Poker Hall of Famer & WPT Legend Mike Sexton Passes Away (1947-2020)
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At the beginning of September, the poker world learned that Mike Sexton, one of the game's greatest ambassadors, had been battling prostate cancer that had spread to other organs. As a result, the Poker Hall of Famer began in-home hospice a month earlier.
Unfortunately, Sexton's longtime friend Linda Johnson shared that the poker legend passed away on Sunday.
Mike Sexton passed away peacefully at home earlier today surrounded by family members. He appreciated all the wonde… https://t.co/Z3Tt2SNZhz— Linda Johnson (@FirstLadyPoker)
Sexton dedicated his life to the game of poker. First, he spent a couple of decades as a well-respected pro player. Then, he transitioned smoothly into a memorable role as TV commentator for the World Poker Tour, the job for which he's probably most well-known. During and in between those duties, he served as an advocate for the game and all-around ambassador, which led to a final transition as a full-timer in that role for partypoker, the online poker company he helped get off the ground.
He was universally loved by colleagues, fans, and his fellow players, and his immense contributions to the game were recognized when he was the sole member of the Poker Hall of Fame's Class of 2009.
After spending some years in his youth learning the game and honing his skills in early adulthood, Sexton moved to Las Vegas to become a poker pro in 1985. There, he made connections that included future WPT founder Steve Lipscomb.
When Lipscomb readied his big idea for launch, he let Sexton and Johnson know about it over a plane ride to Costa Rica.
"Of course, Linda and I were over the moon about it; we thought it was the greatest thing since sliced bread," Sexton would tell PokerNews years later. "We loved the idea of creating a new sport."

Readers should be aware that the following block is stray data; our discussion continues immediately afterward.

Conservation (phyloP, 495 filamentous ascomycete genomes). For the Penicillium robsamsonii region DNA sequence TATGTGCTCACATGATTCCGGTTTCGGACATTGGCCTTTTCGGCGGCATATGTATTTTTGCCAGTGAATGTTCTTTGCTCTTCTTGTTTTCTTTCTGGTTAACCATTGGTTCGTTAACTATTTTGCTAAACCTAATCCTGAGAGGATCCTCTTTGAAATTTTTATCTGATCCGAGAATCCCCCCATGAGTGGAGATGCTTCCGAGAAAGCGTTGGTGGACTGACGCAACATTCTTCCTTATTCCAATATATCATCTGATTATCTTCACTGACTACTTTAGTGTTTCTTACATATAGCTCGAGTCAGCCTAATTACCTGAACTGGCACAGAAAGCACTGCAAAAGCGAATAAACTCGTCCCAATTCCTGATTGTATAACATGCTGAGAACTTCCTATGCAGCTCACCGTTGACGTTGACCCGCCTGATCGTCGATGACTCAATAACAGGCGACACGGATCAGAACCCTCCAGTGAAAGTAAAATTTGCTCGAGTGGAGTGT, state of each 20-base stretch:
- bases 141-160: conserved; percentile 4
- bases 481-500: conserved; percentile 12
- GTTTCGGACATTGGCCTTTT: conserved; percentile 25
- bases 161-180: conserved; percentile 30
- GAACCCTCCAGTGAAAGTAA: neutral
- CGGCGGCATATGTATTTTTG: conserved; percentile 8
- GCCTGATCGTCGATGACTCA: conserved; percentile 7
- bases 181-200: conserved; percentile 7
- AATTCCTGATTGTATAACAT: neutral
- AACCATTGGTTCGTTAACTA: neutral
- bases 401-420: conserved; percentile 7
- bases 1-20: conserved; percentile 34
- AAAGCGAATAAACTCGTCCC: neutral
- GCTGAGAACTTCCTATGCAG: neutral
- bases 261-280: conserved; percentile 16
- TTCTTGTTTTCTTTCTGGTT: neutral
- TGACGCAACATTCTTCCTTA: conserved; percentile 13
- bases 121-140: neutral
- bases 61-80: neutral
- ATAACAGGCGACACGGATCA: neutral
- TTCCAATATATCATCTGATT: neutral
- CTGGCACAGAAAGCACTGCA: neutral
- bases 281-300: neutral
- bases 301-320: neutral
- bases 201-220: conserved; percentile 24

Lipscomb asked Sexton to serve as commentator, a role he'd fill alongside Vince Van Patten. Sexton agreed and became the face of the company, with his enthusiastic voice narrating the action on dozens of final tables for the next 15 years.
His ready knowledge and love for the game helped welcome countless players to the poker world, as the WPT's groundbreaking broadcasts played a huge role in the generating the game's boom years.
Final Chapter: A Return to partypoker
In 2017, after 15 years working for the WPT as a commentator and all-around ambassador, Sexton moved onto a role as chairman of partypoker. He left Tony Dunst to take his place.
"It's been fantastic," he said after a few months on the new job. "It's great for me, it's just a fancy name for a nice ambassador.
"I love the World Poker Tour. It was hard leaving that job but it was just an opportunity I couldn't pass up."
Sexton had a long history with partypoker, as he'd been a part of the team when it grew into a giant of the industry in the years prior to anti-poker legislation passing in the U.S. In fact, he's been credited with coming up with the name.
"I was at partypoker from the start, before there was even a name or a single virtual card was dealt," he said. "I experienced the crazy times of the poker boom when we became the No. 1 site in the world. I remember people sleeping on the office floor when we were all working 24/7 to get the software launched, and I remember the first partypoker Million on a cruise ship which overlaid $500K."
A colleague from that early period, Mike O'Malley, shared on Twitter an anecdote from those fretful, unprofitable days that highlighted Sexton's dedication to the game and his determination to grow poker into a global phenomenon.